In my review of a convertible Camaro last month, I concluded that for birding, you were really better off with something far more boring.
So I went to Florida again. And rented a different car. A more boring car. I am SUCH a giver.
And it was boring. Really, really, really boring. So boring that despite driving the thing for 7 days I couldn’t remember what it looked like and had to hit the trunk release to identify it every time I parked it somewhere that had more than three cars. So boring that I couldn’t remember what it looked like when stopped along a scenic drive to look at a clapper rail and attempted to climb into somebody else’s car to fetch my camera. Thankfully the owner of that car found it funny and/or weird but that’s a story I don’t really want to tell. (Sorry to that anonymous photographer for scaring you. Thanks for pointing out the clapper rail. It was a life lister for me, you know.)
So boring, in fact, that at one point I was parked in a lot and a cattle egret mistook it for a cow.
Now, normally I like the Nissan Sentra. In 1989 I learned to drive stick in a used Sentra that was my Mom’s daily driver. It was small, but sturdy, reliable, not too noisy, and got great gas mileage. This one? Made me miss that old Sentra.
Some of my quibbles were specific to the car I rented, I hope. It had over 35,000 miles on it which, unless you’re in bush Alaska, is pretty high mileage for a rental car: I’d thought usually they get put on the re-sale market by the time they get to that kind of mileage. So I suspect that maybe some of the people who put on some of those 35000 miles weren’t all that kind to this particular Sentra. Which might explain the seat belt light that never turned off. And the weird passenger seat air bag light that randomly turned on and off and I never did figure out what it was for. And the rattle in the dash that only went away when you were decelerating on a smooth roadway surface. And the super squeaky drivers side window. Really only the dash and the window were a problem for birding, and that just for the noise factor.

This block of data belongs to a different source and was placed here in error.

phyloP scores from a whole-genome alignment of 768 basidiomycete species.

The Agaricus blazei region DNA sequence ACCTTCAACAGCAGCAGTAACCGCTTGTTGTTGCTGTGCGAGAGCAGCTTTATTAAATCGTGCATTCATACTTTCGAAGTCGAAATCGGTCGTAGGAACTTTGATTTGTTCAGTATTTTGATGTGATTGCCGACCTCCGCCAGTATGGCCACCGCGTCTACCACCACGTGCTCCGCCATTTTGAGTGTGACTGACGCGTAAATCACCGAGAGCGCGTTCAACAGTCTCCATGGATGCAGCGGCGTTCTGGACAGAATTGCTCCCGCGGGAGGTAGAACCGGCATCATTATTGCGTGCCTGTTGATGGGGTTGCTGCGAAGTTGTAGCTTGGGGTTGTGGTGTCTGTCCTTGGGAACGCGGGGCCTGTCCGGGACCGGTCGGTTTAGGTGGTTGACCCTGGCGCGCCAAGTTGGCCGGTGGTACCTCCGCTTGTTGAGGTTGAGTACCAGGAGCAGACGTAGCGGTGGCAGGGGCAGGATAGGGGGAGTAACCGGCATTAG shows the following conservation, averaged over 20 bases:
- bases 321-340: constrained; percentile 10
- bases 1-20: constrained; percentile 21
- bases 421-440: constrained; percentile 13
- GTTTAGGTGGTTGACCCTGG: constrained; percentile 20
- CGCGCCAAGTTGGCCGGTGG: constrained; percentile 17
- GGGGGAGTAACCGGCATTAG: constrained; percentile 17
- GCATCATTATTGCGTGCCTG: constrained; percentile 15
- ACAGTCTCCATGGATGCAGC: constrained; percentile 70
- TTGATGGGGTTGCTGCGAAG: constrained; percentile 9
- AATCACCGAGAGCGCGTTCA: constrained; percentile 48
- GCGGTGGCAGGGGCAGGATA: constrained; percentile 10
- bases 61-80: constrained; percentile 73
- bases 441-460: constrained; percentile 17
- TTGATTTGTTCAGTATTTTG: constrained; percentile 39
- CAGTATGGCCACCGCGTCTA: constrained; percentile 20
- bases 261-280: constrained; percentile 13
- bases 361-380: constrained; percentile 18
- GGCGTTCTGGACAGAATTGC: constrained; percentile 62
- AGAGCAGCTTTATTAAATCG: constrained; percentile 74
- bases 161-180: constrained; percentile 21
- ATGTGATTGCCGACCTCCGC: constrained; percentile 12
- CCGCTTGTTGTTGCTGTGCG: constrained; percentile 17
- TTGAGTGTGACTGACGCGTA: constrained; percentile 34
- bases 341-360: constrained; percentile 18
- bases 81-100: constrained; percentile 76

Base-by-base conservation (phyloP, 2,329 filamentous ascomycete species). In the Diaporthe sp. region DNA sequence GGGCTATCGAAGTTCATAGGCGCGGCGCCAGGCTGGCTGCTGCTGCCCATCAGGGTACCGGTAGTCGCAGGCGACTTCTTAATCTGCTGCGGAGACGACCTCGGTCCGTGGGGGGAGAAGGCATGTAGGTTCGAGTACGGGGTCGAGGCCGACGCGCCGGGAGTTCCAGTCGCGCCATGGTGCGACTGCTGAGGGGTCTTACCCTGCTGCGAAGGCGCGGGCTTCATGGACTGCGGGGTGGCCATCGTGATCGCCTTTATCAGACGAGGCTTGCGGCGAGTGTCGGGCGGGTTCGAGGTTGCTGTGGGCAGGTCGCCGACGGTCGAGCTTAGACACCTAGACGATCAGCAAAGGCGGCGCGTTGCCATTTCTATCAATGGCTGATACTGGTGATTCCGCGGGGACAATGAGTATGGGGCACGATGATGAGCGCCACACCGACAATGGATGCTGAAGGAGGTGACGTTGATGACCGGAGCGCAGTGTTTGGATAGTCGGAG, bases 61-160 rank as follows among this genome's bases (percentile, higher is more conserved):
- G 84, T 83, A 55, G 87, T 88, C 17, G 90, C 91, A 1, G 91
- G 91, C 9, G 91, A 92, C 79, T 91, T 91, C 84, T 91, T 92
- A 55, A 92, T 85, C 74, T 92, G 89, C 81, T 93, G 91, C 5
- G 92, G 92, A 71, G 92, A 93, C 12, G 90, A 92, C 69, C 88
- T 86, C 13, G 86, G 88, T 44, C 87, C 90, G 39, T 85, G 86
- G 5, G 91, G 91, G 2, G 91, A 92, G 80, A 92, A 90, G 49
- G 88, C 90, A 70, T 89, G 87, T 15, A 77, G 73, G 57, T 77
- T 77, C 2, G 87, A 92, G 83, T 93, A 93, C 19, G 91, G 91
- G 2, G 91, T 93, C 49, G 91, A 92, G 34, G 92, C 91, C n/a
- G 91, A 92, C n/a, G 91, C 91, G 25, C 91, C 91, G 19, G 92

In terms of birding, I didn’t go too crazy with the birding field trips since the main reason I was back in Florida so quickly after my last trip was to be with a friend who had her baby last week. But I managed to get a birding trip in most mornings. The gas mileage was decent, it handled most of the dirt and gravel roads through various wildlife preserves and water treatment areas just fine. Visibility from the driver’s seat to the left and forward was good (to the right wasn’t as great, to the rear was abysmal. But all cars now seem to have abysmal rear views.) The turning radius was decent for some of those more rural roads I took it on when I had to do a multi-point turn in a small area to get it aimed back down the one-lane road I’d taken it down.
The trunk was sizeable—to the point at which if something had rolled toward the far end of it, I really couldn’t reach it from the back bumper without half climbing into it. We even managed to get a toddler’s car seat into the back seat and if you know anything about the way car seats and small sedans are built these days, that’s a minor miracle. So you could probably carry some decent optics in the trunk or back seat without having to worry about accessibility much and still fit a decent suitcase or three in there.
So clearly, for birding purposes, I need to rank it higher than the Camaro. And the space for hauling stuff really was impressive. But I just can’t get over the boring bit. I mean, I have a Volvo sedan as a daily driver. Cars don’t get much more uneventful than that. But if a car is going to be as relentlessly monotonous as that Sentra, it should excel in some area. And it just didn’t. It was adequate. So I’m going to give it a mid-range score. A 5. Not bad, but not great. I think it’s become my new baseline for the minimums of birding from a sedan.
Or would be, if I didn’t have to keep looking at a picture of it to remind myself what it looked like.
2 thoughts on “Car for birders review #7: late model Nissan Sentra”
Congratulations on a Clapper Rail. I got to see a King Rail once. Birding is too much fun.
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I would never have spotted it if it weren’t for the nice professional photographer who randomly saw it move. Then once we’d sat there for a few minutes it came out into the open, took a bath, and then wandered off again.
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